“The 'eternal life' Jesus offers believers is one that is like Jesus' own life"
“Yet it is not only the Paraclete who will abide in the disciples; John also declares, 'I am coming to you' (v. 18). Jesus promises his future presence with the believing community. This presence is once again characterized by life: 'Because I live, you also will live' (v. 19). In its context here, Jesus' present-tense statement, 'because I live,' refers to Jesus' current life. Sandwiched between the future statements, however, it reminds the reader of the resurrected life Jesus lives after his death. In John, there is no conflict between these two ways of understanding the words 'because I live.' Even before his death and resurrection, Jesus is 'the resurrection and the life' (11:25). The 'eternal life' Jesus offers believers is one that is like Jesus' own life, both as it is witnessed during his earthly life and in his life on the other side of resurrection. Both represent a life that triumphs over the power of death.”
“The 'eternal life' Jesus offers believers is one that is like Jesus' own life"
“At the end of the foot washing, Jesus has commanded the disciples to 'love one another' (13:34). In verse 15, love and commandment are again linked. The one who loves Jesus keeps his commandments. The call to remember and keep the commandments is a familiar aspect of Moses' farewell discourse (see Deut. 6:5; 10:12; 11:1-8, 13). Jesus likewise calls on his disciples to keep his commandments: most specifically, the disciple is to love as Jesus loved. The discourse will return to the topics of love and commandment in verse 21. The intervening verses introduce a new topic, the Paraclete or Spirit. As the reader will learn throughout the farewell discourse, the coming of the Paraclete plays a role in the believer's ability to remember and to keep the commandments of Jesus after his departure. One of the Paraclete's roles is to 'remind you of all that I have said to you' (v. 26). The first mention of the Paraclete is found within the context of Jesus' words about keeping his command to love.
Verse 16 is the first reference to the Advocate or Paraclete (Greek, parakletos) (see also 14:26; 15:26-27; 16:7b-11; 16:12-15). The Greek word has a wide range of meanings, which are reflected in its many English translations: 'Comforter,' 'Advocate,' 'Counselor,' 'Helper.'
The Spirit (Paraclete) plays a larger role in the teaching of Jesus in John than in any of the other Gospels. The Paraclete is key to Jesus' preparation of his disciples for their life after his return to God. The prominence of the Paraclete addresses a key set of theological questions: If Jesus as the incarnate Word brings a distinctive revelation of God to the community, what happens when the incarnation ends? Was the revelation of God in Jesus available only for those who had firsthand experience of the historical Jesus and his ministry? Is Jesus' revelation of God limited to one moment in history, or does it have a future beyond its particular historical moment?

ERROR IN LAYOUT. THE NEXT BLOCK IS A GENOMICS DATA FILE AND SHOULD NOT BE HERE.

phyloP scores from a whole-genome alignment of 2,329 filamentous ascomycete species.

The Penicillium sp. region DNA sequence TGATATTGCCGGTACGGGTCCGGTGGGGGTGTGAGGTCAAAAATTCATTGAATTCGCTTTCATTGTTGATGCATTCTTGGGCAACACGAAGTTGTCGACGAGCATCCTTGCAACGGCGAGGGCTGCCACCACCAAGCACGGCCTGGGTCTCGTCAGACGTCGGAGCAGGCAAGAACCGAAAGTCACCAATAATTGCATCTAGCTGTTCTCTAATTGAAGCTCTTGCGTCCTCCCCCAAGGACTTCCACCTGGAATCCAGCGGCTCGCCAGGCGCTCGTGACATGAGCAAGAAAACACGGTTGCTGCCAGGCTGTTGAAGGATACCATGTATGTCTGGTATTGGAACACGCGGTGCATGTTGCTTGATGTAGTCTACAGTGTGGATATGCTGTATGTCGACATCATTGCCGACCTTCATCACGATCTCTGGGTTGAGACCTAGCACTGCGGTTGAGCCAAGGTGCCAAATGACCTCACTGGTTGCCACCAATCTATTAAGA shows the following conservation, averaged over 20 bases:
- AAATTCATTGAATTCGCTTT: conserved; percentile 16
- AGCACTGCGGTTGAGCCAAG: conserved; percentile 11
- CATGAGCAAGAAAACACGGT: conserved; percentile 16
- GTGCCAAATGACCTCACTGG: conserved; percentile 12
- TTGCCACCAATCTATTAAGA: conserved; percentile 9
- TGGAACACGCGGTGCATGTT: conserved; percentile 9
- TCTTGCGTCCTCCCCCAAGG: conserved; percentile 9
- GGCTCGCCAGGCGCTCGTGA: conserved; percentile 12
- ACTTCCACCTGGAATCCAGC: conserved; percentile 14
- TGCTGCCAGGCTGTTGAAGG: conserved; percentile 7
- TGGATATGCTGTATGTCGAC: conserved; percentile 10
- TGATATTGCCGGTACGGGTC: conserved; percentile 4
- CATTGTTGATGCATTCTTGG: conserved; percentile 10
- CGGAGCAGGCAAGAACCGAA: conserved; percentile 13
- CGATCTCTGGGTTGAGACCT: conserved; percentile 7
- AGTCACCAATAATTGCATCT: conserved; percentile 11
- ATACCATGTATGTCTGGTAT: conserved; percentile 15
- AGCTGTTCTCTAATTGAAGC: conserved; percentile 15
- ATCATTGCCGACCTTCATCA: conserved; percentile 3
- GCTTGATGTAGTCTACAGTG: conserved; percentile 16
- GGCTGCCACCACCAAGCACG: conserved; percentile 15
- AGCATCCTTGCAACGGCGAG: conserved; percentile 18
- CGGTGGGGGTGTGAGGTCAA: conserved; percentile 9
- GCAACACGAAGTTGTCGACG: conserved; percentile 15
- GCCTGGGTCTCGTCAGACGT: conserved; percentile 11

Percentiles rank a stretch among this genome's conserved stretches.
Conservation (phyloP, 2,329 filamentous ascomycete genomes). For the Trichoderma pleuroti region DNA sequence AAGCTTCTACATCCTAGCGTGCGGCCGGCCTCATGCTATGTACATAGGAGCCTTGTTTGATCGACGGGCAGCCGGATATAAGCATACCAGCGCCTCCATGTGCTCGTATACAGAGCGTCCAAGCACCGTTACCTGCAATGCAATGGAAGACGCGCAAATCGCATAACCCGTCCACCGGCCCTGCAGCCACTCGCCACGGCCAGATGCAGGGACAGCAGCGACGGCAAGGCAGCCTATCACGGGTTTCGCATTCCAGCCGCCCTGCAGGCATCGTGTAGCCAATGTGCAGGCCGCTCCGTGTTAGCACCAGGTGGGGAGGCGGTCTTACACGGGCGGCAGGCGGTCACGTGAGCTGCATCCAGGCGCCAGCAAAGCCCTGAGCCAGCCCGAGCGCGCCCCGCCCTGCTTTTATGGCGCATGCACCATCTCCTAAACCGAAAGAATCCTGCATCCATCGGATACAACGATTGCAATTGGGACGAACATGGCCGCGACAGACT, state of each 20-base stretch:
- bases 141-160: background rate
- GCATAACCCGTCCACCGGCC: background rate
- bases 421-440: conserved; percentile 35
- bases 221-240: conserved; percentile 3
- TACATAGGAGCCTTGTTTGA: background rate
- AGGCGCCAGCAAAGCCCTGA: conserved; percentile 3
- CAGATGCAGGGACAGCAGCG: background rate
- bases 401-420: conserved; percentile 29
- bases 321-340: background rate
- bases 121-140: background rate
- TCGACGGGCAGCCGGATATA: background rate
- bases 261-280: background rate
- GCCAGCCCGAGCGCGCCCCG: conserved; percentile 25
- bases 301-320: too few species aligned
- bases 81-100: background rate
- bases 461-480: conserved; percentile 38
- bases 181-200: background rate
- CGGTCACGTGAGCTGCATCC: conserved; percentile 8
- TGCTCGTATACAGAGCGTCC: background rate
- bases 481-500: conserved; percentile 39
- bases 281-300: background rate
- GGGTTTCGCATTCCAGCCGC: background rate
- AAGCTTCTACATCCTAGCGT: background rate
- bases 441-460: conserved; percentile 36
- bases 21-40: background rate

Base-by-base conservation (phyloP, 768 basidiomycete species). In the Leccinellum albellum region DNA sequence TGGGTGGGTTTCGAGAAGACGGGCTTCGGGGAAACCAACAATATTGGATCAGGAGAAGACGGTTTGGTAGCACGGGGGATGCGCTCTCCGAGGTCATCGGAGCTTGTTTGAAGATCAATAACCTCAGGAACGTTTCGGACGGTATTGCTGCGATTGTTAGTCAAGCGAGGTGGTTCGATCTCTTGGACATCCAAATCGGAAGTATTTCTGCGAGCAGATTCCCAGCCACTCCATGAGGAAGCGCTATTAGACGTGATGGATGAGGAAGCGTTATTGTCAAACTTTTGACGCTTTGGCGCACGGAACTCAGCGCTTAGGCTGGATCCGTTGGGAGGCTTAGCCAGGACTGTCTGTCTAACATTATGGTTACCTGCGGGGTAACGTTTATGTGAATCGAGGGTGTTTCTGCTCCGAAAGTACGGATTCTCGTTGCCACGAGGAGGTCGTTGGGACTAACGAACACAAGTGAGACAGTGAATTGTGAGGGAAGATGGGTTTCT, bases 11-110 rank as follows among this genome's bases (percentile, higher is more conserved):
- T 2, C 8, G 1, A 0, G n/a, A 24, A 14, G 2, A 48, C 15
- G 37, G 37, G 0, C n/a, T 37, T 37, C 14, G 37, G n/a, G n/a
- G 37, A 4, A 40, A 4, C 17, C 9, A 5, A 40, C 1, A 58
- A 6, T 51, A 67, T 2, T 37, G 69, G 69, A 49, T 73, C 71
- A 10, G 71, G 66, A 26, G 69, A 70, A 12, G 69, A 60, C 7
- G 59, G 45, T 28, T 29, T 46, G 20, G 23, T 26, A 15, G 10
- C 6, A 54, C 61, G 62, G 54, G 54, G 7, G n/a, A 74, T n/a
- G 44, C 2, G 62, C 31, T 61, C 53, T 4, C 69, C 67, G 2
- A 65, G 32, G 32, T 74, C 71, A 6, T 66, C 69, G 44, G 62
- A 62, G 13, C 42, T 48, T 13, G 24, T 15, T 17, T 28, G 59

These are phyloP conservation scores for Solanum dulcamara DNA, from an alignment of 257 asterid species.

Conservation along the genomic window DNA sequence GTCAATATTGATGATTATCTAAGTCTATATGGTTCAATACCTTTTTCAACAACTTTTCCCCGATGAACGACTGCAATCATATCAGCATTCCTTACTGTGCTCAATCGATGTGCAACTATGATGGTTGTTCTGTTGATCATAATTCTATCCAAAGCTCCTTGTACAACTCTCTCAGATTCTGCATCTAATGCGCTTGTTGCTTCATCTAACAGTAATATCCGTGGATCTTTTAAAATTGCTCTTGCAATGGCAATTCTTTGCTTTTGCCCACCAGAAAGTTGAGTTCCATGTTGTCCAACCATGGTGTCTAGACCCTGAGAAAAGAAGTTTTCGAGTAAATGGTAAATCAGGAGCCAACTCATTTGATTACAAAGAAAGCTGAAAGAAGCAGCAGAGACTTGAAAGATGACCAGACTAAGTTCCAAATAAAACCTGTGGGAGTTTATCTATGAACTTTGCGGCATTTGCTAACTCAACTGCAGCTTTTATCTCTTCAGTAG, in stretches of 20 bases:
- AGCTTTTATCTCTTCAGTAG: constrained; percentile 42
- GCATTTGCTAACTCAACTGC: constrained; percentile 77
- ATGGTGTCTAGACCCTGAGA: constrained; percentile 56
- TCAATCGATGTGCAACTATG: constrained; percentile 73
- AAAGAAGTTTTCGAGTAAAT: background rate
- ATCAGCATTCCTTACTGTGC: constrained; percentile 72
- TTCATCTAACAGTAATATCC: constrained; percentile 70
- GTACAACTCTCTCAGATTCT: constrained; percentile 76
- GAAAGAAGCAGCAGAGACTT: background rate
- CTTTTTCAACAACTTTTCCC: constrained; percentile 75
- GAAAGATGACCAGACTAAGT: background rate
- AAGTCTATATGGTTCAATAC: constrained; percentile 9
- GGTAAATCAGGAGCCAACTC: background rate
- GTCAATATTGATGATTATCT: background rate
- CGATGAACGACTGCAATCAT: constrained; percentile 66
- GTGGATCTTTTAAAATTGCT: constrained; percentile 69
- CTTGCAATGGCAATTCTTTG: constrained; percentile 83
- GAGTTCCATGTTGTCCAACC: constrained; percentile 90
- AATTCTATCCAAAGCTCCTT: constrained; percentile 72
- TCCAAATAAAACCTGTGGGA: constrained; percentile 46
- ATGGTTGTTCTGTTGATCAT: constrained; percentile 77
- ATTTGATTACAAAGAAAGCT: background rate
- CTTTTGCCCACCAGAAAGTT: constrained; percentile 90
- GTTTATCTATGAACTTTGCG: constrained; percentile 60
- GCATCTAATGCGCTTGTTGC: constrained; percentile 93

The farewell discourse positions the Paraclete as the link between the historical ministry of Jesus and the future life of the church after Jesus' death. Two central roles of the Paraclete emerge from the five Paraclete passages (14:16-17; 14:26; 15:26-27; 16:7-11; 16:12-15) as ways of extending the revelation of God in Jesus into the future: the Paraclete as the ongoing presence of Jesus in the postresurrection community and the Paraclete as teacher and witness. As the ongoing presence of Jesus, the Paraclete abides with the disciples and is not even seen or known by the world (14:16-17). As teacher and witness, the Spirit continues to speak as Jesus has spoken and aids the disciples' interpretation of the events of Jesus' life (14:26; 15:26; 16:13-14).
Jesus and God send the Paraclete to the community as a whole. (Throughout the farewell discourse, Jesus' words are addressed to a 'you' plural.) The Spirit in John is not a private possession of an individual believer. It is a gift to all disciples, witnessing to the life of Jesus and continuing to speak his word. The Spirit testifies to Jesus in the midst of a world that is filled with hatred (15:18-27), providing encouragement to the community in the face of persecution. The love of God made known in the incarnation continues into the life of postresurrection communities through the gift of the Paraclete.
Yet it is not only the Paraclete who will abide in the disciples; John also declares, 'I am coming to you' (v. 18). Jesus promises his future presence with the believing community. This presence is once again characterized by life: 'Because I live, you also will live' (v. 19). In its context here, Jesus' present-tense statement, 'because I live,' refers to Jesus' current life. Sandwiched between the future statements, however, it reminds the reader of the resurrected life Jesus lives after his death. In John, there is no conflict between these two ways of understanding the words 'because I live.' Even before his death and resurrection, Jesus is 'the resurrection and the life' (11:25). The 'eternal life' Jesus offers believers is one that is like Jesus' own life, both as it is witnessed during his earthly life and in his life on the other side of resurrection. Both represent a life that triumphs over the power of death.”
John, O'Day, Gail R. and Hylen, Susan E.
Westminister John Knox Press (Apr 15 2006) pp. 146-49
Whoever lives the interpretation of these words